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Facebook Gives Advertisers Better Ability to Target Mobile Users


“Every step you take, I’ll be watching you,” as sung by The Police, could be the perfect theme song for Facebook’s latest advertising feature.

Facebook’s new local awareness ads will allow companies to target people in a specific geographic area, based on a user’s location, at that time. While this may sound like “Big Brother” from George Orwell’s classic novel, “1984,” for the 665 million active users on Facebook, as marketers we couldn’t be more excited.

The feature was created to help companies reach their local audience, while also being more cost-effective. More direct marketing, at a lower expense. Sounds pretty great, right? Facebook has made it simple to get started, and we’re here to fill you in on everything you need to know about these ads.

So, how does the targeting work? When a company sets up its ads, it provides its physical address and a specific geographic radius. Facebook then takes this information and locates those users who may be within that area. While location is already a targeting option when setting up Facebook ads, this type of “location” is different and purely based off a person’s mobile location, rather than what they use on their profile (typically a city and state). To get an even more qualified lead, businesses can add additional targeting information, such as age or gender.

Facebook users who do not want to see these ads will have the option to do so. Any user who has their location services disabled will enable them to opt-out. However, Facebook may have already been collecting this data previously by using the feature “Nearby Friends.” This feature allows users to see where their friends are and, by doing so, it has generated a large amount of location data, which can be huge for advertisers. While this all may sound a bit “invasive” to a user, it really could be great feature to take advantage of. Imagine the deals, savings and new businesses that are yet to be discovered?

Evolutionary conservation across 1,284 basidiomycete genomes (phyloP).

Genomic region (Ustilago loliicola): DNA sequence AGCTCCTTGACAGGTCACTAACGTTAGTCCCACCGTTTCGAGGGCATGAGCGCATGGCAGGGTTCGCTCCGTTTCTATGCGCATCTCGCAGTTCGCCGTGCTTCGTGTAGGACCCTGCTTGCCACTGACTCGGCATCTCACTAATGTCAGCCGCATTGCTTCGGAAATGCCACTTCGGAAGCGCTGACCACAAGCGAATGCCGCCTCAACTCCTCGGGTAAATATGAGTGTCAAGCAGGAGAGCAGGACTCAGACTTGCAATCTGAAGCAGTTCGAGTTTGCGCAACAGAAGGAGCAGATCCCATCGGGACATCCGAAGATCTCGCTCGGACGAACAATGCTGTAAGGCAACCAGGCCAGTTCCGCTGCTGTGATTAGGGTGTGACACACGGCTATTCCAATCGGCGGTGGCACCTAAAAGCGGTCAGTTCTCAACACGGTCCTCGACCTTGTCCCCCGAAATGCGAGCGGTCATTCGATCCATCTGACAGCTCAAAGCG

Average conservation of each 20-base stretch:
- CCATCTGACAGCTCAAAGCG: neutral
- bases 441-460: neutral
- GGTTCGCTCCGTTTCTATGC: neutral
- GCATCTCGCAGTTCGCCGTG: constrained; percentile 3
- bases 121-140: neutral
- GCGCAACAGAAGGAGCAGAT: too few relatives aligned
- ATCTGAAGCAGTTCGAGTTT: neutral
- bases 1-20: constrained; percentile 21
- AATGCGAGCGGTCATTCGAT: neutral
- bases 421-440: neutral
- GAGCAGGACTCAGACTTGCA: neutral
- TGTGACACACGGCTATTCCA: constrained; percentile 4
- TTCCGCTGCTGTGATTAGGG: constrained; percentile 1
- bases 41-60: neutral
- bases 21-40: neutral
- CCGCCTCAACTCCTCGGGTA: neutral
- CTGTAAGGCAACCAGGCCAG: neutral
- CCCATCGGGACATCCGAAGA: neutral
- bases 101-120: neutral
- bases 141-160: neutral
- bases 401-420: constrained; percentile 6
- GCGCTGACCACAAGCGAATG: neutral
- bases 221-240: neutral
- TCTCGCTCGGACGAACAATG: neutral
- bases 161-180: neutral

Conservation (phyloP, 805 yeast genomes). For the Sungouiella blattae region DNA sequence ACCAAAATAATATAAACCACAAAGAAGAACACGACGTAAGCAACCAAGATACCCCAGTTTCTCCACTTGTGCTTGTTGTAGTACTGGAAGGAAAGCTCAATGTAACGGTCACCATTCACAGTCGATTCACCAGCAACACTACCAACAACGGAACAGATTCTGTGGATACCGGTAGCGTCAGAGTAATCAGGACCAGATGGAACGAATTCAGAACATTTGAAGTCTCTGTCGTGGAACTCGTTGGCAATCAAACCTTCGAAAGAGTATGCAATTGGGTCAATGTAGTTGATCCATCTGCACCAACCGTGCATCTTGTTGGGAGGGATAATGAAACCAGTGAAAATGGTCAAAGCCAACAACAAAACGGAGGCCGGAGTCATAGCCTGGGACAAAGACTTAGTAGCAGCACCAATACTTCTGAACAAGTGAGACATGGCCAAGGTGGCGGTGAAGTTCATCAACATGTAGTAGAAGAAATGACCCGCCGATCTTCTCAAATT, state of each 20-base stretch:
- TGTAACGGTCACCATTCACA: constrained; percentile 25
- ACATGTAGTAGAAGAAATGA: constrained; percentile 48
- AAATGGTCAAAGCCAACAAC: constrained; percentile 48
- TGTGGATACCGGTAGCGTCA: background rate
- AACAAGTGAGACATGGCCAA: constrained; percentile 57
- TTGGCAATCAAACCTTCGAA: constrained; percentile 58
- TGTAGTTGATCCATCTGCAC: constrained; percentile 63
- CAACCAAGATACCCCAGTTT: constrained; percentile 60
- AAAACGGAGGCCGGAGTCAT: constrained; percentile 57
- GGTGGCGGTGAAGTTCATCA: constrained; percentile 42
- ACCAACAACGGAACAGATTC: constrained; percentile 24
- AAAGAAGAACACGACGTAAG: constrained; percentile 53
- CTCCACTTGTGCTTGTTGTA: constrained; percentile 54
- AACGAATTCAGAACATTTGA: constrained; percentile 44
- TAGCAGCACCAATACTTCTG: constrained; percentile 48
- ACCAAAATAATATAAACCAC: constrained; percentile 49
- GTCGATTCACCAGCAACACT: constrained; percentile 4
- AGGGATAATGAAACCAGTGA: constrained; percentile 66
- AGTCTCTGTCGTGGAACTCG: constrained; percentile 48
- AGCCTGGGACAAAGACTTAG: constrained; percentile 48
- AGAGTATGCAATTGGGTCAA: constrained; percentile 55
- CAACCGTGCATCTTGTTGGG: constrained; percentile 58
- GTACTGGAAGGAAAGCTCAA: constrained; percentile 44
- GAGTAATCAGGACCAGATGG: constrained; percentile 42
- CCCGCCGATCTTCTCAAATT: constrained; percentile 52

Let’s say a group of girlfriends are headed out of town for the weekend and visiting a place that none of them has ever been. Shopping is on the agenda for day one. While the girls are out buying new things and having a wonderful time, one of them opens up their Facebook page from their phone. As they are scrolling through their newsfeed to see the latest happenings, they discover an ad for a restaurant. The restaurant is located within 5 miles of the mall and is offering a special deal of buy one entrée, get a second entree free. Additionally, reviews for this restaurant are all very good. Why not take advantage of such a great deal? The best part is, all they have to do next is simply click, get directions, and it will tell them exactly where to go.

Another simple example: Imagine that someone is meeting a colleague or friend for lunch one day. As they are talking with one another and looking through their Facebook newsfeed (it’s OK, we all do it ☺!), one of them is served an ad for a jewelry store nearby. Immediately after seeing the ad, this Facebook user remembers that their wedding anniversary is in two days. After lunch, they run to the jewelry store and find their spouse the perfect gift. Now, they have Facebook to thank after almost forgetting that very important day.

Bottom line, the use of mobile technology has become commonplace in nearly everyone’s life. More and more people are spending time on their mobile devices. Though the level of sophistication may be different between the generations, we cannot ignore that this technology is prevalent everywhere. Leveraging this new Facebook ad feature can drive an even greater ROI, as opposed to traditional means of Facebook advertising. By leveraging this new feature, the ads will become more relevant, and real-time information will be available for a user and provide the opportunity to drive more business for the marketer.

We couldn’t be more excited at The Brandon Agency to begin testing this new advertising tool with our clients. Tell us, has your company started any local awareness ads?